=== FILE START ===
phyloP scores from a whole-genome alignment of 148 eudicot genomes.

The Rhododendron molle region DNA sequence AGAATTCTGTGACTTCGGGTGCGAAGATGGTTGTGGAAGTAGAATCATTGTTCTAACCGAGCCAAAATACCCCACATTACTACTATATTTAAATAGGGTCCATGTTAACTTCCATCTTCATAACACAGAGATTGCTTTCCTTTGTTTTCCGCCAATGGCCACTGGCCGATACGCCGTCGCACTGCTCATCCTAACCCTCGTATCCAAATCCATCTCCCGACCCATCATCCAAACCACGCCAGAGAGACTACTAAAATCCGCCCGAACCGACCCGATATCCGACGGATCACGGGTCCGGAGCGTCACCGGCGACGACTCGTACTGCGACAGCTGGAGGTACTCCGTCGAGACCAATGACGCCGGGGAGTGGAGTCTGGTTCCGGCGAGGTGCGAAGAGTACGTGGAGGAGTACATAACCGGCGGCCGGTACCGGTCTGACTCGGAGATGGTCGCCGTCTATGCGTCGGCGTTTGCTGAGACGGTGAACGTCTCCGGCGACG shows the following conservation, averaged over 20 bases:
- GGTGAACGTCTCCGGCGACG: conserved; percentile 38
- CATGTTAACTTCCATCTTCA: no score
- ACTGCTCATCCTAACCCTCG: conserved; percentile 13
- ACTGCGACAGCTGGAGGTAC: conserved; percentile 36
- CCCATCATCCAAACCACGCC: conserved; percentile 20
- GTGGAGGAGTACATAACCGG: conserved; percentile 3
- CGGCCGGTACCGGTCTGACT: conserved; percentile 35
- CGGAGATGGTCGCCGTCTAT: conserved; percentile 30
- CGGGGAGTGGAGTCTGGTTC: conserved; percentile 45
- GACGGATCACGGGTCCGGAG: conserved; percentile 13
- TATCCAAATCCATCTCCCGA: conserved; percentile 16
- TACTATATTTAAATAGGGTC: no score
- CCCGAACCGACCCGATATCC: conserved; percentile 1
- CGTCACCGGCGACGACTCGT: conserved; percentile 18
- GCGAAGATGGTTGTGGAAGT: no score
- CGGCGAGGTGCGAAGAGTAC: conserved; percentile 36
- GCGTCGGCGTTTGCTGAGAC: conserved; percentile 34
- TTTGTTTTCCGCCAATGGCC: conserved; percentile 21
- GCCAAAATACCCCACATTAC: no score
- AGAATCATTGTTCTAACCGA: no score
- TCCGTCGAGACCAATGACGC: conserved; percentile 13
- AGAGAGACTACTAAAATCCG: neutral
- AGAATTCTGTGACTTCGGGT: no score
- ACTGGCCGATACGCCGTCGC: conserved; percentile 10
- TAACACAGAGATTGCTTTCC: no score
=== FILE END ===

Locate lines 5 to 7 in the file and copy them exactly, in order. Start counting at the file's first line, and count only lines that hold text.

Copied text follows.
- ACTGCTCATCCTAACCCTCG: conserved; percentile 13
- ACTGCGACAGCTGGAGGTAC: conserved; percentile 36
- CCCATCATCCAAACCACGCC: conserved; percentile 20